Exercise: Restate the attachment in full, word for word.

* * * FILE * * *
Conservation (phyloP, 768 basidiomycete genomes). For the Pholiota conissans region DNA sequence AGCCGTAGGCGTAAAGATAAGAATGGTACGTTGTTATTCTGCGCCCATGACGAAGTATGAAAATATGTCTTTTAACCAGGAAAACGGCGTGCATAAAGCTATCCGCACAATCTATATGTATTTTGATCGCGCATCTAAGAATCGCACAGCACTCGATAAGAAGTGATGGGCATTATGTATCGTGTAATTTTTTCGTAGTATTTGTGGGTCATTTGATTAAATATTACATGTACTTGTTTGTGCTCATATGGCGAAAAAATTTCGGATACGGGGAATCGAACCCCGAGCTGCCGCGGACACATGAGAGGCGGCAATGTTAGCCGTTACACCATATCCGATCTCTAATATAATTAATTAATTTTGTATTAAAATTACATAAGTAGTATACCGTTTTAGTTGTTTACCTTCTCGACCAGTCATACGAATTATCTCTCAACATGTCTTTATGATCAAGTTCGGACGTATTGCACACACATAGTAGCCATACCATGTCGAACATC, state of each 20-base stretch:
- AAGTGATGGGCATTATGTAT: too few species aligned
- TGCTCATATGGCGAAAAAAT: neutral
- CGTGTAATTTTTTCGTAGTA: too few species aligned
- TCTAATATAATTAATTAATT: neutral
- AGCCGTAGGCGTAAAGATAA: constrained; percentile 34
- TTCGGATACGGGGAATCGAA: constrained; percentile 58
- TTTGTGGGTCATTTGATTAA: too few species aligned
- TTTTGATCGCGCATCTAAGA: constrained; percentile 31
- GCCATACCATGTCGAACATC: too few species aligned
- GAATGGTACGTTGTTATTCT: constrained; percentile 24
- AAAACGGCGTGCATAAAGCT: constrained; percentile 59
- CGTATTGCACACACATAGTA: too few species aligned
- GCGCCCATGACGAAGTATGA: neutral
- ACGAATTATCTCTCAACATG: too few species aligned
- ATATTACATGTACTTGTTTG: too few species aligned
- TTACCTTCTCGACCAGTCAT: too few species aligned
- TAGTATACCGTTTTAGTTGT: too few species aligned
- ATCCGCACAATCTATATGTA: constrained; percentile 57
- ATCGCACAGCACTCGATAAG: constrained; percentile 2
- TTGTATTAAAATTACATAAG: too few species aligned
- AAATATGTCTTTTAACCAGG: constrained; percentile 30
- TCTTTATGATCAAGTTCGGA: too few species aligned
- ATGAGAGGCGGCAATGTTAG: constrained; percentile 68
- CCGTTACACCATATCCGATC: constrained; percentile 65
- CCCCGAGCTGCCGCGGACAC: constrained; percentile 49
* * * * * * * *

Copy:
Conservation (phyloP, 768 basidiomycete genomes). For the Pholiota conissans region DNA sequence AGCCGTAGGCGTAAAGATAAGAATGGTACGTTGTTATTCTGCGCCCATGACGAAGTATGAAAATATGTCTTTTAACCAGGAAAACGGCGTGCATAAAGCTATCCGCACAATCTATATGTATTTTGATCGCGCATCTAAGAATCGCACAGCACTCGATAAGAAGTGATGGGCATTATGTATCGTGTAATTTTTTCGTAGTATTTGTGGGTCATTTGATTAAATATTACATGTACTTGTTTGTGCTCATATGGCGAAAAAATTTCGGATACGGGGAATCGAACCCCGAGCTGCCGCGGACACATGAGAGGCGGCAATGTTAGCCGTTACACCATATCCGATCTCTAATATAATTAATTAATTTTGTATTAAAATTACATAAGTAGTATACCGTTTTAGTTGTTTACCTTCTCGACCAGTCATACGAATTATCTCTCAACATGTCTTTATGATCAAGTTCGGACGTATTGCACACACATAGTAGCCATACCATGTCGAACATC, state of each 20-base stretch:
- AAGTGATGGGCATTATGTAT: too few species aligned
- TGCTCATATGGCGAAAAAAT: neutral
- CGTGTAATTTTTTCGTAGTA: too few species aligned
- TCTAATATAATTAATTAATT: neutral
- AGCCGTAGGCGTAAAGATAA: constrained; percentile 34
- TTCGGATACGGGGAATCGAA: constrained; percentile 58
- TTTGTGGGTCATTTGATTAA: too few species aligned
- TTTTGATCGCGCATCTAAGA: constrained; percentile 31
- GCCATACCATGTCGAACATC: too few species aligned
- GAATGGTACGTTGTTATTCT: constrained; percentile 24
- AAAACGGCGTGCATAAAGCT: constrained; percentile 59
- CGTATTGCACACACATAGTA: too few species aligned
- GCGCCCATGACGAAGTATGA: neutral
- ACGAATTATCTCTCAACATG: too few species aligned
- ATATTACATGTACTTGTTTG: too few species aligned
- TTACCTTCTCGACCAGTCAT: too few species aligned
- TAGTATACCGTTTTAGTTGT: too few species aligned
- ATCCGCACAATCTATATGTA: constrained; percentile 57
- ATCGCACAGCACTCGATAAG: constrained; percentile 2
- TTGTATTAAAATTACATAAG: too few species aligned
- AAATATGTCTTTTAACCAGG: constrained; percentile 30
- TCTTTATGATCAAGTTCGGA: too few species aligned
- ATGAGAGGCGGCAATGTTAG: constrained; percentile 68
- CCGTTACACCATATCCGATC: constrained; percentile 65
- CCCCGAGCTGCCGCGGACAC: constrained; percentile 49